Bright’s software has been developed to maintain predictable and managed performance of storage. “We let the storage vendor handle things like failed drives, but we want to be able to make sure that all the client machines attached to that storage are going to get the kind of bandwidth that they expect,” Rodriguez explains.
“From our standpoint, the interconnect doesn’t really matter, as long as the interconnect is capable of delivering data at the rate that the customer is looking for. We’ll have to see, once we can get some samples, how well it is going to work for realtime HD or realtime 2K. The most interesting thing about [Thunderbolt] is the theoretical ability to do editing from a laptop.”
As for Thunderbolt’s broader potential, Rodriguez hopes to see it adopted by PC manufacturers. “Intel is claiming that they are going to start putting it on their chipset,” he notes. “I don’t know. I was kind of disappointed with the limitations of FireWire and it only being well supported on the Mac side. It would be really big if Thunderbolt were equally well supported on the PC side.”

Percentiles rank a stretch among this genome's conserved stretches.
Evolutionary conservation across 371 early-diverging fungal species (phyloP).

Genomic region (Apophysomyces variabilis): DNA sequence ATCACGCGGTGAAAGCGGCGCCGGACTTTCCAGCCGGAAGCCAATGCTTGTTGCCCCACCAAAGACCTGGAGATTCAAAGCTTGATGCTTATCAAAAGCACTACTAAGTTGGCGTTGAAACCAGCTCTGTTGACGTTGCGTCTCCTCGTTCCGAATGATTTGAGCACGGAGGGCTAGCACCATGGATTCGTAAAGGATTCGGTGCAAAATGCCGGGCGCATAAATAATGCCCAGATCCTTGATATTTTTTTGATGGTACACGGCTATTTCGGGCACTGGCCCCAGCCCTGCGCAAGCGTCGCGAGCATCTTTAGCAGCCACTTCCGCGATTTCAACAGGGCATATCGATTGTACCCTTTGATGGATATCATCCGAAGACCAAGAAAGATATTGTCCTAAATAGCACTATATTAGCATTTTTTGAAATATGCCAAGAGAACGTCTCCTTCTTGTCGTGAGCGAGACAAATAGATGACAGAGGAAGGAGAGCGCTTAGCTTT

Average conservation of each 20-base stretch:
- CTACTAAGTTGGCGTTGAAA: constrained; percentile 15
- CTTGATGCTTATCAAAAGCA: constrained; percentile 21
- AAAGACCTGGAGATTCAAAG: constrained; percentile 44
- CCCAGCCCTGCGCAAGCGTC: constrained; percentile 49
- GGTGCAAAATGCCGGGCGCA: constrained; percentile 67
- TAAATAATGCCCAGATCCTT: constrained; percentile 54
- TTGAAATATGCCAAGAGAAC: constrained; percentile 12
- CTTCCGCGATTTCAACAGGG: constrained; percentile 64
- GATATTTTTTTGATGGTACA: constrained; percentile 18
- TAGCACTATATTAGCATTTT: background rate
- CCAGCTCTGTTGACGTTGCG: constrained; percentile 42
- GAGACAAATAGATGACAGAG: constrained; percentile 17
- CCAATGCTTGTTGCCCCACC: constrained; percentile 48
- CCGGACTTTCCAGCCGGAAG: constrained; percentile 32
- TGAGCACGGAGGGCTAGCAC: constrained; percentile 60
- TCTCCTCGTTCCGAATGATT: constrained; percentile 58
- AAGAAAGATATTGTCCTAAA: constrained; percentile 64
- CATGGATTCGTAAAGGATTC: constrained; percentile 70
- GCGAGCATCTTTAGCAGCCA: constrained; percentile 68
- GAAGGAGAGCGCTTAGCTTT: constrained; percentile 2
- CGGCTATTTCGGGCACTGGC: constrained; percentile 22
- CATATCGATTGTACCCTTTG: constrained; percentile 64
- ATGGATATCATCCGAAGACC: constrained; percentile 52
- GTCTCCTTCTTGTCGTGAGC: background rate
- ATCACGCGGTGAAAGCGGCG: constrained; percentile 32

Back in February, LaCie (www.LaCie.com) introduced its first Thunderbolt product — the Little Big Disk — which is designed to store large audio and video files, and provide ultra-fast data transfer, system back up, and content editing performance. At press time, the company was just a few weeks away from delivering the Little Big Disk, and by this printing, it’s expected to be available.
The Little Big Disk can deliver multiple streams of HD video and offload hours of content in minutes without compromising bandwidth and performance. The portable solution offers speeds that previously were only available from rackmounted storage arrays, and when connected to an Apple MacBook Pro featuring a Thunderbolt port, can allow users to edit on-set during a day of shooting, and then quickly transfer assets. The Little Big Disk can also be daisy chained for storage expansion or connecting other peripherals.
Erwan Girard is the business manager for professional products at LaCie, which is headquartered in France and has US offices in Hillsboro, OR.